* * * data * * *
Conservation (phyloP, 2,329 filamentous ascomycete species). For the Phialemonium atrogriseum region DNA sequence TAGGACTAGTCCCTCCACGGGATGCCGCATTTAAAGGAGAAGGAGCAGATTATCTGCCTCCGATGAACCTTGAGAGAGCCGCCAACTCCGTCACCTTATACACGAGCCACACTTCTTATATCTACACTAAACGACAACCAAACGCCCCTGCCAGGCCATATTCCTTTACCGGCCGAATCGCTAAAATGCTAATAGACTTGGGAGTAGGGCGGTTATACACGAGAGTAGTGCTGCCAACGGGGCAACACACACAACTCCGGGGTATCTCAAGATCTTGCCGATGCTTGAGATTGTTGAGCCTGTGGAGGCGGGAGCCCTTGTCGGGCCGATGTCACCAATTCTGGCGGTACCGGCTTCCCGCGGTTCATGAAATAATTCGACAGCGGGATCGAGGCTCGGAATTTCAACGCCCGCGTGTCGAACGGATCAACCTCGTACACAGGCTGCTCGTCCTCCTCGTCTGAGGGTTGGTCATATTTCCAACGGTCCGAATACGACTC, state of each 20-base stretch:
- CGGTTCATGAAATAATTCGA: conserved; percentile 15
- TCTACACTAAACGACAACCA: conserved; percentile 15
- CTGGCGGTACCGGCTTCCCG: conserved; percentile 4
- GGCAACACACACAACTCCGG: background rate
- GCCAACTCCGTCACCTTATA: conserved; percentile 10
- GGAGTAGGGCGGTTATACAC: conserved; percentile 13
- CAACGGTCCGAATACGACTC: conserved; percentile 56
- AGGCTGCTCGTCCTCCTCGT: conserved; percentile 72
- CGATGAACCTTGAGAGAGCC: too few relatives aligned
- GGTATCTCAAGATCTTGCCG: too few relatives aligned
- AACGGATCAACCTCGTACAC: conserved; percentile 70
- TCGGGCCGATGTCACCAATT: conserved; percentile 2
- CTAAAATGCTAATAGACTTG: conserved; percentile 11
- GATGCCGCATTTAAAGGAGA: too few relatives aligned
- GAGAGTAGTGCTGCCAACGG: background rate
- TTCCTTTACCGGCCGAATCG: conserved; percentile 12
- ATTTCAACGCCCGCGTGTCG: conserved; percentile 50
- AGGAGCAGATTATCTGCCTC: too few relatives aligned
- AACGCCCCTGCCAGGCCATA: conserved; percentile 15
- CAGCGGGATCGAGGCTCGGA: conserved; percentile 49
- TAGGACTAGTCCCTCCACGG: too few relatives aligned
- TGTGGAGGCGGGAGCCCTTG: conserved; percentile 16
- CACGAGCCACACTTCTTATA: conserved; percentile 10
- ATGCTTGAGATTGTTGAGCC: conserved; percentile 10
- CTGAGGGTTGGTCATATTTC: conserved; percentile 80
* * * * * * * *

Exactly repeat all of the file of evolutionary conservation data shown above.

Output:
Conservation (phyloP, 2,329 filamentous ascomycete species). For the Phialemonium atrogriseum region DNA sequence TAGGACTAGTCCCTCCACGGGATGCCGCATTTAAAGGAGAAGGAGCAGATTATCTGCCTCCGATGAACCTTGAGAGAGCCGCCAACTCCGTCACCTTATACACGAGCCACACTTCTTATATCTACACTAAACGACAACCAAACGCCCCTGCCAGGCCATATTCCTTTACCGGCCGAATCGCTAAAATGCTAATAGACTTGGGAGTAGGGCGGTTATACACGAGAGTAGTGCTGCCAACGGGGCAACACACACAACTCCGGGGTATCTCAAGATCTTGCCGATGCTTGAGATTGTTGAGCCTGTGGAGGCGGGAGCCCTTGTCGGGCCGATGTCACCAATTCTGGCGGTACCGGCTTCCCGCGGTTCATGAAATAATTCGACAGCGGGATCGAGGCTCGGAATTTCAACGCCCGCGTGTCGAACGGATCAACCTCGTACACAGGCTGCTCGTCCTCCTCGTCTGAGGGTTGGTCATATTTCCAACGGTCCGAATACGACTC, state of each 20-base stretch:
- CGGTTCATGAAATAATTCGA: conserved; percentile 15
- TCTACACTAAACGACAACCA: conserved; percentile 15
- CTGGCGGTACCGGCTTCCCG: conserved; percentile 4
- GGCAACACACACAACTCCGG: background rate
- GCCAACTCCGTCACCTTATA: conserved; percentile 10
- GGAGTAGGGCGGTTATACAC: conserved; percentile 13
- CAACGGTCCGAATACGACTC: conserved; percentile 56
- AGGCTGCTCGTCCTCCTCGT: conserved; percentile 72
- CGATGAACCTTGAGAGAGCC: too few relatives aligned
- GGTATCTCAAGATCTTGCCG: too few relatives aligned
- AACGGATCAACCTCGTACAC: conserved; percentile 70
- TCGGGCCGATGTCACCAATT: conserved; percentile 2
- CTAAAATGCTAATAGACTTG: conserved; percentile 11
- GATGCCGCATTTAAAGGAGA: too few relatives aligned
- GAGAGTAGTGCTGCCAACGG: background rate
- TTCCTTTACCGGCCGAATCG: conserved; percentile 12
- ATTTCAACGCCCGCGTGTCG: conserved; percentile 50
- AGGAGCAGATTATCTGCCTC: too few relatives aligned
- AACGCCCCTGCCAGGCCATA: conserved; percentile 15
- CAGCGGGATCGAGGCTCGGA: conserved; percentile 49
- TAGGACTAGTCCCTCCACGG: too few relatives aligned
- TGTGGAGGCGGGAGCCCTTG: conserved; percentile 16
- CACGAGCCACACTTCTTATA: conserved; percentile 10
- ATGCTTGAGATTGTTGAGCC: conserved; percentile 10
- CTGAGGGTTGGTCATATTTC: conserved; percentile 80